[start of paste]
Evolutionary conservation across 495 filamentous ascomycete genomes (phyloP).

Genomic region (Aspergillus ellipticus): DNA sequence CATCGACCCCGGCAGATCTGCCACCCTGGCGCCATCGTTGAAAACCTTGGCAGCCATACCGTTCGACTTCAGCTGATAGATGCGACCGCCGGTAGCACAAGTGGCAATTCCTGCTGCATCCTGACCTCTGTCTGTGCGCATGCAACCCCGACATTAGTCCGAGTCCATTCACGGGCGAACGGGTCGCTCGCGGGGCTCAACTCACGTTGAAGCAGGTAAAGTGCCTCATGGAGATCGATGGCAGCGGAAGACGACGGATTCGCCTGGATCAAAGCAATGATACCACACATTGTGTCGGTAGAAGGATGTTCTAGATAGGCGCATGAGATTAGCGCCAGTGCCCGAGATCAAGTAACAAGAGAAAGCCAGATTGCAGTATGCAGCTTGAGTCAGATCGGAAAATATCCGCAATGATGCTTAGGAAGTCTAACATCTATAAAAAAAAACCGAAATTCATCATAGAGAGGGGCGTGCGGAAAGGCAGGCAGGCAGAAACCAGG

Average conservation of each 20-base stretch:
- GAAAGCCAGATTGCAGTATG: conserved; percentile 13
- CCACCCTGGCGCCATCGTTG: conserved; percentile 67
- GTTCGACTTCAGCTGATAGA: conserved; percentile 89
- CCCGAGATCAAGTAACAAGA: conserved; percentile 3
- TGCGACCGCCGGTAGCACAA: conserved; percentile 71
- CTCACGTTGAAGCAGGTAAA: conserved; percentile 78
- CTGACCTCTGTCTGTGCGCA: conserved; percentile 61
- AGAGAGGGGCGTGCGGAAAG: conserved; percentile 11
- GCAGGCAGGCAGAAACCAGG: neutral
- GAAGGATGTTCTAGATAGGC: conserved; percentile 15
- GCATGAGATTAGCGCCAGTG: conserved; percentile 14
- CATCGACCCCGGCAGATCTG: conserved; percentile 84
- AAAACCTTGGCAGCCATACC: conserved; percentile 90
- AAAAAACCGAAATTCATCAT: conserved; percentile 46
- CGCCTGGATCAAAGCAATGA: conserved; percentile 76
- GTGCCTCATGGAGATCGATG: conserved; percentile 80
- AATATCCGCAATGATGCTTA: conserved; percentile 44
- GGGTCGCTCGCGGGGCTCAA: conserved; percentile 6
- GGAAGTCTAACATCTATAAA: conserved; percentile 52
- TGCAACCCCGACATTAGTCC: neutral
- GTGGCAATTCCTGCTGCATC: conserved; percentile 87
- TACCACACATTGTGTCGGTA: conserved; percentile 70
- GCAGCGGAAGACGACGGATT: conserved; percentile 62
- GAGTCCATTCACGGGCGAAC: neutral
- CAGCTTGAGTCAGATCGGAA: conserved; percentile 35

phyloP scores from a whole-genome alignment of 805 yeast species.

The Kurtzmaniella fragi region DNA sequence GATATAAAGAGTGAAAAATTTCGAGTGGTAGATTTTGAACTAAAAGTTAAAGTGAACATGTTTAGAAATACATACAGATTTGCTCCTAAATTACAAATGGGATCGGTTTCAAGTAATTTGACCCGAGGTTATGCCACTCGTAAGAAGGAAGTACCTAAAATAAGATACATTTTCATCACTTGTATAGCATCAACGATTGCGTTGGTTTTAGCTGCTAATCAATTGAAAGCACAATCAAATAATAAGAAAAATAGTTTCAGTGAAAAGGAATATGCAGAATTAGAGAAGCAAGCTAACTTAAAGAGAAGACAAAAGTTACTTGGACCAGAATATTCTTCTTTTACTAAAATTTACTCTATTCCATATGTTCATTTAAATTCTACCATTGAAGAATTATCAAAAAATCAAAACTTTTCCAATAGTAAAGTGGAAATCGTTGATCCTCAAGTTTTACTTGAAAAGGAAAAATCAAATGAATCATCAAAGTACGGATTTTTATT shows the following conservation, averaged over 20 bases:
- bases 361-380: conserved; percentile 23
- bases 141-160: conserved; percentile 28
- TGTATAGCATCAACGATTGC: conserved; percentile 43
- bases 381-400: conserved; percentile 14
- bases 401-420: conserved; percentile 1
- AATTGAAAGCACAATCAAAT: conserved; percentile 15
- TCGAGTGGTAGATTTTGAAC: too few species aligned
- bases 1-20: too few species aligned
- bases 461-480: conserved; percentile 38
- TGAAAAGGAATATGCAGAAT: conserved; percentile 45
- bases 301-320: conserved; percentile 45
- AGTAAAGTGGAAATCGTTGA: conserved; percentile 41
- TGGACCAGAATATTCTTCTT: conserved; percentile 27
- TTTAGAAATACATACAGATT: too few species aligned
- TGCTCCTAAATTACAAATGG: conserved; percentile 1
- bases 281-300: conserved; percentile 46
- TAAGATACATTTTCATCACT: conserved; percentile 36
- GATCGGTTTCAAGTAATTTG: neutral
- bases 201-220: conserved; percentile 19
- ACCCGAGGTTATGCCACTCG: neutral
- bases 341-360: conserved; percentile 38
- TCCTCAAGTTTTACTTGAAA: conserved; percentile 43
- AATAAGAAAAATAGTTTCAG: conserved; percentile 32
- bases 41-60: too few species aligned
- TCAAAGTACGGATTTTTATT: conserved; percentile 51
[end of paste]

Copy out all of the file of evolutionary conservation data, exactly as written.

Evolutionary conservation across 495 filamentous ascomycete genomes (phyloP).

Genomic region (Aspergillus ellipticus): DNA sequence CATCGACCCCGGCAGATCTGCCACCCTGGCGCCATCGTTGAAAACCTTGGCAGCCATACCGTTCGACTTCAGCTGATAGATGCGACCGCCGGTAGCACAAGTGGCAATTCCTGCTGCATCCTGACCTCTGTCTGTGCGCATGCAACCCCGACATTAGTCCGAGTCCATTCACGGGCGAACGGGTCGCTCGCGGGGCTCAACTCACGTTGAAGCAGGTAAAGTGCCTCATGGAGATCGATGGCAGCGGAAGACGACGGATTCGCCTGGATCAAAGCAATGATACCACACATTGTGTCGGTAGAAGGATGTTCTAGATAGGCGCATGAGATTAGCGCCAGTGCCCGAGATCAAGTAACAAGAGAAAGCCAGATTGCAGTATGCAGCTTGAGTCAGATCGGAAAATATCCGCAATGATGCTTAGGAAGTCTAACATCTATAAAAAAAAACCGAAATTCATCATAGAGAGGGGCGTGCGGAAAGGCAGGCAGGCAGAAACCAGG

Average conservation of each 20-base stretch:
- GAAAGCCAGATTGCAGTATG: conserved; percentile 13
- CCACCCTGGCGCCATCGTTG: conserved; percentile 67
- GTTCGACTTCAGCTGATAGA: conserved; percentile 89
- CCCGAGATCAAGTAACAAGA: conserved; percentile 3
- TGCGACCGCCGGTAGCACAA: conserved; percentile 71
- CTCACGTTGAAGCAGGTAAA: conserved; percentile 78
- CTGACCTCTGTCTGTGCGCA: conserved; percentile 61
- AGAGAGGGGCGTGCGGAAAG: conserved; percentile 11
- GCAGGCAGGCAGAAACCAGG: neutral
- GAAGGATGTTCTAGATAGGC: conserved; percentile 15
- GCATGAGATTAGCGCCAGTG: conserved; percentile 14
- CATCGACCCCGGCAGATCTG: conserved; percentile 84
- AAAACCTTGGCAGCCATACC: conserved; percentile 90
- AAAAAACCGAAATTCATCAT: conserved; percentile 46
- CGCCTGGATCAAAGCAATGA: conserved; percentile 76
- GTGCCTCATGGAGATCGATG: conserved; percentile 80
- AATATCCGCAATGATGCTTA: conserved; percentile 44
- GGGTCGCTCGCGGGGCTCAA: conserved; percentile 6
- GGAAGTCTAACATCTATAAA: conserved; percentile 52
- TGCAACCCCGACATTAGTCC: neutral
- GTGGCAATTCCTGCTGCATC: conserved; percentile 87
- TACCACACATTGTGTCGGTA: conserved; percentile 70
- GCAGCGGAAGACGACGGATT: conserved; percentile 62
- GAGTCCATTCACGGGCGAAC: neutral
- CAGCTTGAGTCAGATCGGAA: conserved; percentile 35

phyloP scores from a whole-genome alignment of 805 yeast species.

The Kurtzmaniella fragi region DNA sequence GATATAAAGAGTGAAAAATTTCGAGTGGTAGATTTTGAACTAAAAGTTAAAGTGAACATGTTTAGAAATACATACAGATTTGCTCCTAAATTACAAATGGGATCGGTTTCAAGTAATTTGACCCGAGGTTATGCCACTCGTAAGAAGGAAGTACCTAAAATAAGATACATTTTCATCACTTGTATAGCATCAACGATTGCGTTGGTTTTAGCTGCTAATCAATTGAAAGCACAATCAAATAATAAGAAAAATAGTTTCAGTGAAAAGGAATATGCAGAATTAGAGAAGCAAGCTAACTTAAAGAGAAGACAAAAGTTACTTGGACCAGAATATTCTTCTTTTACTAAAATTTACTCTATTCCATATGTTCATTTAAATTCTACCATTGAAGAATTATCAAAAAATCAAAACTTTTCCAATAGTAAAGTGGAAATCGTTGATCCTCAAGTTTTACTTGAAAAGGAAAAATCAAATGAATCATCAAAGTACGGATTTTTATT shows the following conservation, averaged over 20 bases:
- bases 361-380: conserved; percentile 23
- bases 141-160: conserved; percentile 28
- TGTATAGCATCAACGATTGC: conserved; percentile 43
- bases 381-400: conserved; percentile 14
- bases 401-420: conserved; percentile 1
- AATTGAAAGCACAATCAAAT: conserved; percentile 15
- TCGAGTGGTAGATTTTGAAC: too few species aligned
- bases 1-20: too few species aligned
- bases 461-480: conserved; percentile 38
- TGAAAAGGAATATGCAGAAT: conserved; percentile 45
- bases 301-320: conserved; percentile 45
- AGTAAAGTGGAAATCGTTGA: conserved; percentile 41
- TGGACCAGAATATTCTTCTT: conserved; percentile 27
- TTTAGAAATACATACAGATT: too few species aligned
- TGCTCCTAAATTACAAATGG: conserved; percentile 1
- bases 281-300: conserved; percentile 46
- TAAGATACATTTTCATCACT: conserved; percentile 36
- GATCGGTTTCAAGTAATTTG: neutral
- bases 201-220: conserved; percentile 19
- ACCCGAGGTTATGCCACTCG: neutral
- bases 341-360: conserved; percentile 38
- TCCTCAAGTTTTACTTGAAA: conserved; percentile 43
- AATAAGAAAAATAGTTTCAG: conserved; percentile 32
- bases 41-60: too few species aligned
- TCAAAGTACGGATTTTTATT: conserved; percentile 51